Russia to orbit over 70 small satellites for first time
The launch is scheduled from the Baikonur space center in Kazakhstan on July 14
Over 70 small satellites will be orbited by a Soyuz-2.1a carrier rocket together with a Fregat booster as associated payload under the Kanopus-V-IK space mission, Glavcosmos, the Russian operator of launch services, said on its website on Wednesday.
The launch is scheduled from the Baikonur space center in Kazakhstan on July 14, Glavcosmos said.
"Overall, 73 satellites will be launched as part of the Kanopus-V-IK mission. The Fregat acceleration unit will deliver the Kanopus-V-IK satellite and associated small satellites into three different orbits, with the subsequent de-orbiting of the booster. The mission of such complexity will be implemented for the first time in the history of the launch of small satellites," Glavcosmos said in a statement.
The satellites will differ by their format: from space vehicles of the 1U CubeSat type to micro-satellites weighing up to 120 kilograms to be launched in the interests of foreign customers from the United States, Germany, Japan, Canada and Norway.
As part of this mission, Russia will also launch two small MKA-N satellites developed by Dauria research and production association on order from Russia’s State Space Corporation Roscosmos and also three satellites of the CubeSat format designed by Russian technical universities, Glavcosmos’s statement said.
Satellites designed by Russian universities are launched under the Roscosmos program for the support and the development of the country’s higher educational institutions in the sphere of creating small satellites. The Soyuz-2.1a carrier rocket will launch the satellites Iskra-MAI-85 (the Moscow Aviation Institute), Mayak (the Moscow Polytechnic University) and Ekvador UTE-YuZGU (the Kursk South-Western State University).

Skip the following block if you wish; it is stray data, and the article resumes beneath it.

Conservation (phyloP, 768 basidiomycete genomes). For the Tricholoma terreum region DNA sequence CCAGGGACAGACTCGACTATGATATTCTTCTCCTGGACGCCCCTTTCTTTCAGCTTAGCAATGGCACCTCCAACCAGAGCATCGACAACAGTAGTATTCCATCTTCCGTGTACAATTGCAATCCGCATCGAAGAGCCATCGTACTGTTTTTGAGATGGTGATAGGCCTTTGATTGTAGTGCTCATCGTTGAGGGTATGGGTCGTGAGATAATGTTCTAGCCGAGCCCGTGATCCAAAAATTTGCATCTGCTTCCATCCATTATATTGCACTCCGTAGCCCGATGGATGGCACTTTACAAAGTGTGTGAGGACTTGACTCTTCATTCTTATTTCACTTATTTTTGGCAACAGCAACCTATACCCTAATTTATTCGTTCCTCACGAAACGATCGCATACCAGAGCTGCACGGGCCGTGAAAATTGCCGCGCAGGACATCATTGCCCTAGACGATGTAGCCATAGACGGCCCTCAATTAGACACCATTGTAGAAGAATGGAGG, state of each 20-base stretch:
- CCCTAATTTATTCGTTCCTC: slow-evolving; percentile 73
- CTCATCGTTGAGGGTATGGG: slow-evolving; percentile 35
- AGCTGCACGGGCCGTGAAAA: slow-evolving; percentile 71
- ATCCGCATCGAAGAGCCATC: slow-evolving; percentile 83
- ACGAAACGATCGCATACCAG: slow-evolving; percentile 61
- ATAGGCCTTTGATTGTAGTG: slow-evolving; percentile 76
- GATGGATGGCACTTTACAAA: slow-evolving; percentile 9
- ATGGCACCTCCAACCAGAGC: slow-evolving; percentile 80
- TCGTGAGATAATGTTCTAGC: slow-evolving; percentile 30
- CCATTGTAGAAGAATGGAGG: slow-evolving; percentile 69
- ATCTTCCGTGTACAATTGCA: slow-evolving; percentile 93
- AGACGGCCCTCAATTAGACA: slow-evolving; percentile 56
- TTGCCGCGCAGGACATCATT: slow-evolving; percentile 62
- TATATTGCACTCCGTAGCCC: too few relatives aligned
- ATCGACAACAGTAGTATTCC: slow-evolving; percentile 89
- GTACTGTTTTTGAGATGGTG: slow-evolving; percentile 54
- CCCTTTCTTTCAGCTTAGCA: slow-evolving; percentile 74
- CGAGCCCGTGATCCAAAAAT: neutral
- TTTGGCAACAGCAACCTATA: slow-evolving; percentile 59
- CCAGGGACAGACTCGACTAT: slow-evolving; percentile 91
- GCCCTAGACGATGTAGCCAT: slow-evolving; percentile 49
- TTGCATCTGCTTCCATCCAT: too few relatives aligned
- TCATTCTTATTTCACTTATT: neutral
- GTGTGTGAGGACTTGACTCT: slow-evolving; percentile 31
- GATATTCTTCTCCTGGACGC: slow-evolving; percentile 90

By now, joint electrical trials of small satellites with the systems of the Fregat acceleration unit have been successfully held and preparations have been launched to integrate small space vehicles and form the space main stage, Glavcosmos said.
The record of orbiting the largest number of satellites per launch was set by India when a PSLV carrier rocket delivered 104 small satellites into outer space on February 15.
The space launch operator Glavcosmos was established in 1985 in the USSR Ministry of General Machine-Building. The company engaged in the space rocket industry’s foreign economic activity, organized and held researches and participated in the work to convert defense enterprises to civil output.
Today Glavcosmos participates in the implementation of contracts for the launch of Soyuz rockets from the Kourou spaceport in French Guiana, organizes foreigners’ flights to the International Space Station and cooperates with India and China in the space sphere.
The Russian government wholly owns Glavcosmos.
It was reported earlier that Glavcosmos got the status of an authorized operator of Soyuz-2 carrier rocket commercial launches from Russian cosmodromes.
In 2017-2018, Glavcosmos plans to act as the operator of the launches of over 100 commercial micro-satellites as an additional load while orbiting three satellites under Russia’s federal program.
Apart from this, Glavcosmos will be distributing images received from Russia’s Kanopus-V and Resurs-P Earth’s remote sensing satellites on foreign markets.
The family of Russia’s Soyuz-2 carrier rockets currently comprises Soyuz-2.1a and Soyuz-2.1b medium-class launchers and also the Soyuz-2.1v light rocket. They can be launched from the Baikonur, Plesetsk, and Vostochny cosmodromes and the Kourou spaceport (South America).